Written by Khaled Hosseini and narrated by Amir, the story’s protagonist, The Kite Runner expatiates how a single event changed Amir’s life completely. Amir narrates of his childhood back in Afghanistan as he grew up in one of the wealthiest families in Kabul back then. Violence in the volatile Afghanistan dominates the text of this book as people try to replace monarchy with republicanism.
The book cuts across many social aspects tackling different themes ranging from inhumanity, through nationalism to family relations among others. This paper elaborates the theme of sin and redemption as applied in The Kite Runner.
Theme of Sin and Redemption
Redemption comes only after sin and this idea of redemption stands out in The Kite Runner because sin is so bearing. The story starts by highlighting the enduring nature of sin in this society.
Amir says, “It’s wrong what they say about the past, I’ve learned, about how you can bury it. Because the past claws its way out” (Hosseini 1). What creeps back from the past? It is sin in this context. Amir betrays Hassan twice despite the fact that they are friends. The first incidence occurs when he finds Assef raping Hassan in the alley.
Even though Hassan had stood for Amir in the past, Amir does not help him from his predicament or report the issue to Ali for he would help Hassan! Amir is sinning by betraying his close friend. During his thirteen birthday celebrations, Amir betrays Hassan once again by plotting to bring him out as a thief. Again, sin abounds.
As the story unfold, it becomes clear that everyone is almost guilty of sin and he or she needs redemption. Assef is a sinner for he rapes Hassan. Amir learns later in the story how Baba, his father sinned. After Rahim Khan discloses Baba’s secret to Amir, he realizes that everyone is sinful and the reason why Baba was tough on is that he was guilty of his sin.
This makes Amir realize that their life has been one big lie; sin prevailed from yesteryears, and his betrayal to Hassan is just but a drop in a sea of sins. On the other side, to justify their cold blood killing of the adulteress, the Taliban are busy skewing Muhammad’s words to vindicate their actions.
They are sinful and they know that they need redemption and this is why they change Muhammad’s words; something that Amir compares to his sin. Unfortunately, Amir does not know the way to redemption. He asks Hassan to hit him to get hurt and repay his sins. Amir feels that the only way to redemption is getting hurt the way he hurt Hassan.
Amir does not complain after Assef tries to kill him for he thinks he deserves all this as atonement for his past sins. Soraya is guilt of her sin of running away with another man and she asks Amir to forgive her. Rahim Khan is shameful of her sinful nature of not disclosing to Amir what Baba had done.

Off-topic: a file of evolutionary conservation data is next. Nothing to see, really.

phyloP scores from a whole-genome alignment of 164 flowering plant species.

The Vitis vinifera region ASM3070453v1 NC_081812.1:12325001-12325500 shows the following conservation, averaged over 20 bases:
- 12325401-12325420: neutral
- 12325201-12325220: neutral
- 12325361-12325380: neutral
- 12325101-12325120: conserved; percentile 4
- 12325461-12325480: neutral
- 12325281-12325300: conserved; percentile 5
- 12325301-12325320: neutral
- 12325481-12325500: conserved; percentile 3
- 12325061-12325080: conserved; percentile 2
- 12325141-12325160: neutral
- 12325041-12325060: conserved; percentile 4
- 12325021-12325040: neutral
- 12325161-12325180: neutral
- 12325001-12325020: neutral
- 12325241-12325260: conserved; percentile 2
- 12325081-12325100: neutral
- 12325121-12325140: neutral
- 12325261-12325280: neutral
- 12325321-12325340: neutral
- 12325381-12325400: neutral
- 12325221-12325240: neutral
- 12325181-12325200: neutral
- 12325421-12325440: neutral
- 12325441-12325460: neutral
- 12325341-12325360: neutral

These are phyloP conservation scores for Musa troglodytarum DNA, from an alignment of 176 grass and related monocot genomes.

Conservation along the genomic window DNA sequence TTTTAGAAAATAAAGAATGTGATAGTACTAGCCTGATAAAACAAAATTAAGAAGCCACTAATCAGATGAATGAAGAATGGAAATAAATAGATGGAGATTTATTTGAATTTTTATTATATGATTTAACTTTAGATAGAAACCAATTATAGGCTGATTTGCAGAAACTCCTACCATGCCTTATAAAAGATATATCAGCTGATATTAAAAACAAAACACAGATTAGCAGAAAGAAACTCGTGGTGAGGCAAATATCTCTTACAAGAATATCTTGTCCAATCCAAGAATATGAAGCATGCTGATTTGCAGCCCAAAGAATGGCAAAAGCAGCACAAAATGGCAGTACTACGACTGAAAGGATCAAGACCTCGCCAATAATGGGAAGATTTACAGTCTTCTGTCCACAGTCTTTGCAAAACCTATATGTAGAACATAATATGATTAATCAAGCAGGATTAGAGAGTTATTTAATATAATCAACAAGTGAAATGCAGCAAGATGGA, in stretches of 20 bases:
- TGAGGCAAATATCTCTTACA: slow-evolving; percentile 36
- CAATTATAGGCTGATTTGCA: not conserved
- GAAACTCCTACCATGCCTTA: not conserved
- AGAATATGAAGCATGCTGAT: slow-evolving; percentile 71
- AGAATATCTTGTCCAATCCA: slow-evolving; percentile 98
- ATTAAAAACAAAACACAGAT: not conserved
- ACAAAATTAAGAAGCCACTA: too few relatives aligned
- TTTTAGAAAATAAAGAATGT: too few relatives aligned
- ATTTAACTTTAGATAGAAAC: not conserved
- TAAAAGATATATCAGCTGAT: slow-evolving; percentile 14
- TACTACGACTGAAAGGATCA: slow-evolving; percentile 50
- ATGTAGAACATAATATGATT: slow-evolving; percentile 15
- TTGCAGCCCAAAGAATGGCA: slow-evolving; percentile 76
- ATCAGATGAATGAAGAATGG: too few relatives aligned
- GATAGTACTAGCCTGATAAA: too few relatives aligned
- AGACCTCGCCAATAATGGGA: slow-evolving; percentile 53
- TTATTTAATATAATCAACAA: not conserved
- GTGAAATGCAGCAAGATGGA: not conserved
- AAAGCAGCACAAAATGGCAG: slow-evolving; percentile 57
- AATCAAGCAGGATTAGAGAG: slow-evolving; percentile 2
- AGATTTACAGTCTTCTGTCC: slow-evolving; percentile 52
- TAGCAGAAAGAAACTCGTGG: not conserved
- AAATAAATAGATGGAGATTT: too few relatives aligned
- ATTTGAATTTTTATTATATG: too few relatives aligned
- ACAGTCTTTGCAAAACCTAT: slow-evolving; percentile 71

She kept this as a secret even after Baba died; she could have told Amir for it is his right to know anything to do with his father. The woman soldier at the border is sinful for asks Baba to sleep with her even though she is married.
The idea of redemption sets in at last after Amir realizes that his past sins together with those of his father can only be atoned for by being good to people. He has to let go the sin of discrimination that he has kept for years. He realizes that helping others would bring joy to his life and this is why he decides to help Sohrab up the ladder of success and felicity.
Nevertheless, Rahim Khan wraps up the theme of redemption in this story. In his letter, Khan says, “I know that in the end, God will forgive. He will forgive your father, you, and me too … Forgive your father if you can. Forgive me if you wish. But most important, forgive yourself” (Hosseini 209). It is God only who forgives sins and redeems people from their sinful nature.
Amir understands this very well towards the end of the book when he asks God to remove Sohrab’s blood from his hands. People can also be redeemed from their sins by forgiving themselves. God is willing to forgive people of their sins; unfortunately, people hold on to their sins, letting guilt to haunt them while God has already forgiven them. As the book closes, Amir redeems himself after forgiving himself of his past sins.
One of the most outstanding themes in The Kite Runner is the theme of sin and redemption. Most of the major characters are sinful.
Amir sins by betraying his close friend Hassan. He lets Assef rape Hassan whilst he could do something to rescue him. His sin follows him and he betrays Hassan again during his birthday party. Baba has done many mistakes in the past and Khan is guilty of keeping Baba’s secret from Amir. Assef, the rapist is a sinner while Soraya has committed the sin of running away with another man.
Amir does not get the issue of redemption and he thinks the only way to it is by paying for it through suffering. However, Khan sheds light on the issue of redemption by indicating that God will forgive all people and people could redeem themselves by forgiving themselves. The theme of sin and redemption comes out clearly in this book.
Hosseini, Khaled. “The Kite Runner.” New York: The Berkeley Publishing Group, 2003.